You can tell Jack Colwell and Marcus Whale have known each other for years. They’re finishing each other’s sentences in this interview at the Sydney Opera House. In two weeks they’ll both perform here – along with Miles Brown – as part of Colwell’s national tour.

It’s not an immediately obvious pairing. Colwell’s debut solo EP, Only When Flooded Could I Let Go, is filled with sweeping melodrama and orchestral arrangements, while Whale deals in electronic pop – whether that be with his bands Collarbones and BV, or the more experimental solo album, Inland Sea. But then Colwell approached Whale to reinterpret his track Far From View, which now disintegrates into a post-classical nightmare complete with gunshot beats. It’s one of six songs on Colwell’s recently released “remake” EP, When the World Explodes.

Besides a mutual love of Tori Amos, Colwell and Whale share a focus on energetic performances and an appreciation for classical instruments and arrangements – Colwell studied at the Sydney Conservatorium of Music high school, while Marcus studied there at a tertiary level.

Broadsheet: At the Opera House you’ll be rearranging your music for grand piano and voice with some accompaniments – Jack, with a string quartet and live band, and Marcus, with a double bass. Yet you work in different genres. How is your music complementary?

Marcus Whale: I’ll go on a bit of a tangent here. I’m so taken with Jack’s music because it feels like it’s at the edge. I love how the whole world is what’s being experienced in the song – it’s almost desperate. That sort of feeling of wholeheartedness that I hear in it is what I aim for as well. I just have no time for music anymore that isn’t all-in.

BS: How does that all-in feeling translate live?

Jack Colwell: Well, we’ve talked together about how we really love when a performer is immersed in that performance. If you’ve seen Marcus or myself perform – well, it’s been described as a physical experience.

MW: It’s very physical. Jack does so much from behind a piano.

JC: And Marcus often performs with really brutal beats. It’s aggressive, but in a positive way. Marcus [in his dancing] claims his own power on stage. He’s saying, “This is a space where you can feel angry or emotional and that’s okay, it’s a safe space to do that in.” [I think] performance is actually casting a spell, where people go on a journey with you, where people go in to experience witchcraft.

MW: That’s so good.

JC: Maybe I’ve thought about it a bit too much. Traditional songs, like early madrigals or folklore tales of warning… why can’t modern song be that too? Can an album be played at home and a spell be cast for those 40 minutes? And, somehow, that spell activates something and changes you.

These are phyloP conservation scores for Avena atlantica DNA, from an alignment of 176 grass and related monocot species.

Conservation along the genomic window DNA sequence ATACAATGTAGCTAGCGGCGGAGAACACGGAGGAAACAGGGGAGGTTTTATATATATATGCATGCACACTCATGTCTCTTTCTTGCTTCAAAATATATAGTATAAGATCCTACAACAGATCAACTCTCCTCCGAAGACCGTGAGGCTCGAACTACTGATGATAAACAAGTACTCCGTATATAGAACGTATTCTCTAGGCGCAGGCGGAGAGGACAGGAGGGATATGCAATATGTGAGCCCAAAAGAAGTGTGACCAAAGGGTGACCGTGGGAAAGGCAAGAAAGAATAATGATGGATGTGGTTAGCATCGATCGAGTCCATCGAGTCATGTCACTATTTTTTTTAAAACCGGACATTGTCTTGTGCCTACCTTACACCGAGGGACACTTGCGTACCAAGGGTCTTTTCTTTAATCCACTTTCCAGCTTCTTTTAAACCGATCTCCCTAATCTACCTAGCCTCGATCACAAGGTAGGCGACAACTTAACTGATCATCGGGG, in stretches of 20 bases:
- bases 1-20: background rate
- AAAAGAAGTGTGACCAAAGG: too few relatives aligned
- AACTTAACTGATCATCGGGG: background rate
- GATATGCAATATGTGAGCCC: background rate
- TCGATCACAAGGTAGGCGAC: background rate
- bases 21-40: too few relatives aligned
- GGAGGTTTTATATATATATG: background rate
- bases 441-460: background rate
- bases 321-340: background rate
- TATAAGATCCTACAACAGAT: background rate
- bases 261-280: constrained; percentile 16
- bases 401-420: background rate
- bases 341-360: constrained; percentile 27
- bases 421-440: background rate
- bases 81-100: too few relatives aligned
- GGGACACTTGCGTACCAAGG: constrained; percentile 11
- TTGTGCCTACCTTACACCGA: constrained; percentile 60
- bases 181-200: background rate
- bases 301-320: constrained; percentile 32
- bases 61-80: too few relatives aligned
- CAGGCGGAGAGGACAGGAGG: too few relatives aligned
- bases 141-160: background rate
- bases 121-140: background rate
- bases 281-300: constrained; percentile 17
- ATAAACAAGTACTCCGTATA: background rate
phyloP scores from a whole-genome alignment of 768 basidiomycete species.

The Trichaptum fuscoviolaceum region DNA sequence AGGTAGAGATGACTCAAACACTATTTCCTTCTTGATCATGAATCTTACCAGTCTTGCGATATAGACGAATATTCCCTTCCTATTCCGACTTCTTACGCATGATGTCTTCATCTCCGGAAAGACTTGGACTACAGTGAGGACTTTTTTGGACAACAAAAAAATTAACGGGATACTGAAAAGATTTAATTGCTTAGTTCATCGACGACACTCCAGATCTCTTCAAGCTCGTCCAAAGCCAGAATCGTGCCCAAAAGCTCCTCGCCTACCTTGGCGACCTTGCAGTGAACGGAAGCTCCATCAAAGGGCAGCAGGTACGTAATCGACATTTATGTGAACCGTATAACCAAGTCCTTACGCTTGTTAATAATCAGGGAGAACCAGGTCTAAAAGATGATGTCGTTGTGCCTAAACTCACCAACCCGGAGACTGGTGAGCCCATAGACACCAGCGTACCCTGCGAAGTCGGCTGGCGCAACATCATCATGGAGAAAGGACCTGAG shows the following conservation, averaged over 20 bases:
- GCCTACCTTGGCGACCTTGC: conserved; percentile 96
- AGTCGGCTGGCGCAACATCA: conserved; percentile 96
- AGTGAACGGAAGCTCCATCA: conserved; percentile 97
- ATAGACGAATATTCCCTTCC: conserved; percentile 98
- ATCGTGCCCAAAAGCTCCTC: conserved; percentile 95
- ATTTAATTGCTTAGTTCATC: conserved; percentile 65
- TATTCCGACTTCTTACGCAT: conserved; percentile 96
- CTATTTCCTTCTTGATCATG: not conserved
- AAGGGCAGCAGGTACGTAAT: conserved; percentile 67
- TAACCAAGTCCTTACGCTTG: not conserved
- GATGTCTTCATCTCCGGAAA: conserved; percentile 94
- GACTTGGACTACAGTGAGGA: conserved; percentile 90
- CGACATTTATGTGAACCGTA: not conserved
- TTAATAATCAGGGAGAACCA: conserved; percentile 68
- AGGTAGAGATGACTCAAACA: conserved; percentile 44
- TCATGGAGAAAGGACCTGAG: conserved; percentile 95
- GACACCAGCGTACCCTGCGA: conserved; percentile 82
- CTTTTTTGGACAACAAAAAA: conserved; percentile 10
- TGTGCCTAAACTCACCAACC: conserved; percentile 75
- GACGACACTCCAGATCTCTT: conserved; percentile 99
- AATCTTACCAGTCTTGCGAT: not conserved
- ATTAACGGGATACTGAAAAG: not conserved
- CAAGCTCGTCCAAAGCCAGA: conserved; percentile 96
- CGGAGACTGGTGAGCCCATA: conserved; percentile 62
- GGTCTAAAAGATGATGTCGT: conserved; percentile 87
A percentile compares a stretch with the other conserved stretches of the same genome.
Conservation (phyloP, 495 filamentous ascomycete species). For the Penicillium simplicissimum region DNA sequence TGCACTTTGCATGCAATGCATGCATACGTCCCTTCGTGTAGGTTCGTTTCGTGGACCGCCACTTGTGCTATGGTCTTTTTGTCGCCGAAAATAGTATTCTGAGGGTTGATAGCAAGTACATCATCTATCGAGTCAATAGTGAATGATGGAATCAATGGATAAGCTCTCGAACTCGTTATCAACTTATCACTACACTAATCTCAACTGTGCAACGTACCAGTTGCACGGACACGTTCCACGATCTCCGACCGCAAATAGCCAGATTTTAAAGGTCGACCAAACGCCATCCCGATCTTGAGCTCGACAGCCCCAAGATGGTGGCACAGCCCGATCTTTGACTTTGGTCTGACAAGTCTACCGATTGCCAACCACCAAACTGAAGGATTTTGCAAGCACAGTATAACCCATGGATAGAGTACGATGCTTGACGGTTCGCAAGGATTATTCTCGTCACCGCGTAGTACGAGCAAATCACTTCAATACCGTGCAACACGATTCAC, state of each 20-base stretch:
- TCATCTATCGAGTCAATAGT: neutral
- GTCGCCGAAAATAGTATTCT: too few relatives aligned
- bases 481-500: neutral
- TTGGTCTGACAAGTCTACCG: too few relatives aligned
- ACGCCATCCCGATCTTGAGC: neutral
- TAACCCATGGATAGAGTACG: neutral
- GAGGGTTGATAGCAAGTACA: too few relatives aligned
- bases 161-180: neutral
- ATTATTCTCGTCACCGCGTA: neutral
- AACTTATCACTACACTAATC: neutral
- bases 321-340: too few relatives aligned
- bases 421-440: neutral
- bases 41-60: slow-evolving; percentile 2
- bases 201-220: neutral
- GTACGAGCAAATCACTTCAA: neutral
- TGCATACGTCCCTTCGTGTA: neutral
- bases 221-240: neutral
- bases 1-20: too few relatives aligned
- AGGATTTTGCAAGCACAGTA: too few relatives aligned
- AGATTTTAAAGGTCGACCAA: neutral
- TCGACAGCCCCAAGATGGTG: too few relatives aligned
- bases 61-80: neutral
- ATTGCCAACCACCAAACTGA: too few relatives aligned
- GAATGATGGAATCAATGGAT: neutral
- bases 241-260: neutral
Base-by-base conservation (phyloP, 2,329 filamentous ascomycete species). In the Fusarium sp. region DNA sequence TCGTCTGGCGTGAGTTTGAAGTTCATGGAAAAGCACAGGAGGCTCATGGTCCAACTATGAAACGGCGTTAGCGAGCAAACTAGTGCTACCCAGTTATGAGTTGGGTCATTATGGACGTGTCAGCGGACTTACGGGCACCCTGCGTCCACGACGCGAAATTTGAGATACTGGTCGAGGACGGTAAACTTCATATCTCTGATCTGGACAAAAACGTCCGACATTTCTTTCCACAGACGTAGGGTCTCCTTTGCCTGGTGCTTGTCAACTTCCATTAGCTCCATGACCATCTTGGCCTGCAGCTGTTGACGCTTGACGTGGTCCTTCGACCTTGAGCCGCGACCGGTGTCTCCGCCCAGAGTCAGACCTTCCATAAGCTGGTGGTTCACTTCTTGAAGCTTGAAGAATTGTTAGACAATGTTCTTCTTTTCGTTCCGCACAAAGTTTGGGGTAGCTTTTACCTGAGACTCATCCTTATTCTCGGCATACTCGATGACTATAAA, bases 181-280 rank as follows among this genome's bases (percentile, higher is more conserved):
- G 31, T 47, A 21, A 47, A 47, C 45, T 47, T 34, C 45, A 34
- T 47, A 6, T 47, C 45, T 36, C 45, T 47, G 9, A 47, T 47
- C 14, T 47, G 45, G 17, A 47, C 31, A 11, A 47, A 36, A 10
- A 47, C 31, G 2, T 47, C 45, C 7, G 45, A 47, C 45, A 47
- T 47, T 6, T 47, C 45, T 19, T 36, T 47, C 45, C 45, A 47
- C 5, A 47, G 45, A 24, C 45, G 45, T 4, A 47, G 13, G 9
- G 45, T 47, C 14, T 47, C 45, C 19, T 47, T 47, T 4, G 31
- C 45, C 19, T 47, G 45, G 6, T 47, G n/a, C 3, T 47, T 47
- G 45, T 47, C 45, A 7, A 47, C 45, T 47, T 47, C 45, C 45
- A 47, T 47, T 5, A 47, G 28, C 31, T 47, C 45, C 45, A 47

MW: Yeah, I want to be transformed when I listen to music.

JC: Me too.

MW: I want every cell in my body to change.

JC: And if it doesn’t I’m going to return it. I’m going to take that receipt and take it to JB Hi-Fi. Reason: I was not transformed!

BS: Jack, your When the World Explodes EP sees your tracks remixed by electronic artists including HEALTH, Fennesz and, of course, Marcus. It’s a far cry from your usual music, isn’t it?

JC: Something I find interesting with the EP is that the producers mined it to draw [the emotions] really out. I love the Roly Porter remix [of Coat] – it’s like the colour is being sucked out of it really slowly.

MW: Quite abject, like this is the end. THE END!

BS: Rather like the title, When the World Explodes.

JC: Yeah, and the original is Only When Flooded Could I Let Go. They’re both about destroying yourself in different ways – a beautiful destruction. More like rebirth. In order to come through you have to walk through fire, and as queer people, that’s something that we can relate to.

MW: I think rebirth is so strongly figured in queer identity because it’s something…

JC: … We have to accept and do and constantly reassess.

MW: Yeah.

BS: How do you feel about being called an “openly gay artist”? A lot of artists have issues with the term.

JC: It’s a bit of a double-edged sword. On one side, I don’t see myself as a “gay artist”, though I may talk about some of those themes in my work. It diminishes my work to some people and says it’s for only…

MW: “This is gay work.”

JC: Yeah, this is gay work, for a certain type of audience, and I don’t like that. On the other hand, as a teenager I would have loved to have artists that I could look up to that I knew identified in the same way as me. And I understand it can help people.

MW: The term “openly gay” is also voyeuristic, like, “What? They’re openly gay?” And there’s a hetero gaze and it makes you instantly othered. That’s why it’s double edged. Visibility is good but then you’re put in a little box. And there’s also the perversion of being marketed through your sexuality.

JC: It’s a woolly conversation.

BS: Here’s a less woolly topic: you both sound really excited about the Opera House performance.

JC: It’s a real undertaking. There’s a lot of musicianship and craftsmanship that goes into recreating what you’ve already invented. I love to see people enjoy and share in that experience. And Marcus’s recrafting is even more radical, some might say.

MW: Yeah, behind all the drums and electronics and the horns and stuff, what I’m singing in my songs is usually pretty tender and vulnerable, so this is a nice setting to show that side. Where I’m just playing piano and singing.

JC: In some ways, there’s even more strength in this setting.

MW: Strength in vulnerability.

JC: Yeah, there’s strength in being stripped back, like that great Christina Aguilera album, Stripped. One of my favourites. But yeah, there’s power in being vulnerable, or tender and fragile. I don’t think that should be underestimated.

Sat October 1 – The Tote

Fri October 7 – Milk Factory

Sat October 8 – Producers Bar

Fri October 14 – Opera House Studio

Sat October 15 – Smith's Alternative